Daily Reading for August 24 • Saint Bartholomew the Apostle
An even, unvaried life is the lot of most men, in spite of occasional troubles or other accidents; and we are apt to despise it, and to get tired of it, and to long to see the world,—or, at all events, we think such a life affords no great opportunity for religious obedience. To rise up, and go through the same duties, and then to rest again, day after day,—to pass week after week, beginning with God’s service on Sunday, and then to our worldly tasks,—so to continue till year follows year, and we gradually get old,—an unvaried life like this is apt to seem unprofitable to us when we dwell upon the thought of it. Many indeed there are, who do not think at all;—but live in their round of employments, without care about God and religion, driven on by the natural course of things in a dull irrational way like the beasts that perish.
But when a man begins to feel he has a soul, and a work to do, and a reward to be gained, greater or less, according as he improves the talents committed to him, then he is naturally tempted to be anxious from his very wish to be saved, and he says, “What must I do to please God?” And sometimes he is led to think he ought to be useful on a large scale, and goes out of his line of life, that he may be doing something worth doing, as he considers it. Here we have the history of St. Bartholomew and the other Apostles to recall us to ourselves, and to assure us that we need not give up our usual manner of life, in order to serve God; that the most humble and quietest station is acceptable to Him, if improved duly,—nay, affords means for maturing the highest Christian character, even that of an Apostle. Bartholomew read the Scriptures and prayed to God; and thus was trained at length to give up his life for Christ, when He demanded it.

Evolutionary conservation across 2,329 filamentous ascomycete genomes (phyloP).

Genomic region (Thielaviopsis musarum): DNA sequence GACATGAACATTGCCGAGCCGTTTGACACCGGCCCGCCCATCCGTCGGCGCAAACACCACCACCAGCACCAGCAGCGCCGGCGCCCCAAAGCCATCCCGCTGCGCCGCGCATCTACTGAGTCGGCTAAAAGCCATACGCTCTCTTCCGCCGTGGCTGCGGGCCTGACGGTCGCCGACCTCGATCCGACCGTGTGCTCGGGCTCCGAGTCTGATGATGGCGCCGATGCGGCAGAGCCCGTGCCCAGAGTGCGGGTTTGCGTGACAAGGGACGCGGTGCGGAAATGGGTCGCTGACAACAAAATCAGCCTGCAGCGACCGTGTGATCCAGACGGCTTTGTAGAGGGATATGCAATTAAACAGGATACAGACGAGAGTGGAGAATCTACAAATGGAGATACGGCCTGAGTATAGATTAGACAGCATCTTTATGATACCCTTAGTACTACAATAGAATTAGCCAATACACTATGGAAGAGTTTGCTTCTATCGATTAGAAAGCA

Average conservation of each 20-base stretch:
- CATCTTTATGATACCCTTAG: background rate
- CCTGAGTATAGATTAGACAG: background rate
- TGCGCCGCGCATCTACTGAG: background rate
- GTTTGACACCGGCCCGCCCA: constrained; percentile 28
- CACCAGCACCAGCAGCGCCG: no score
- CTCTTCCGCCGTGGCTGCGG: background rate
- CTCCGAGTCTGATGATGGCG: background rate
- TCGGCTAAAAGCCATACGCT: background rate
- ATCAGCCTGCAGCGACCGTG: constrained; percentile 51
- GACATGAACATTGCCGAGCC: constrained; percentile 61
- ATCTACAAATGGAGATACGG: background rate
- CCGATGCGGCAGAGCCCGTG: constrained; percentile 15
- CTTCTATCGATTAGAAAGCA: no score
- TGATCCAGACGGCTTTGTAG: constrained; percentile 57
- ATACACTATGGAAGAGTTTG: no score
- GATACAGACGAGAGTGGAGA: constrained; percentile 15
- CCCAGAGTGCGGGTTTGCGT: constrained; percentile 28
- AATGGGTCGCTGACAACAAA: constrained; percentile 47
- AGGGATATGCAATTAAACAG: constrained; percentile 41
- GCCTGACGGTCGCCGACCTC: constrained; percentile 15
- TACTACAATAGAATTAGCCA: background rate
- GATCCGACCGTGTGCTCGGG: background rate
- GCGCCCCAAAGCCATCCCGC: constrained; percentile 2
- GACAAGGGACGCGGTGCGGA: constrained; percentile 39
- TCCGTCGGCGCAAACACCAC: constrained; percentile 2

From Sermon XXVII on the Feast of Saint Bartholomew the Apostle by John Henry Newman, in Parochial and Plain Sermons, volume 2 (London: Longmans, Green, & Co., 1891).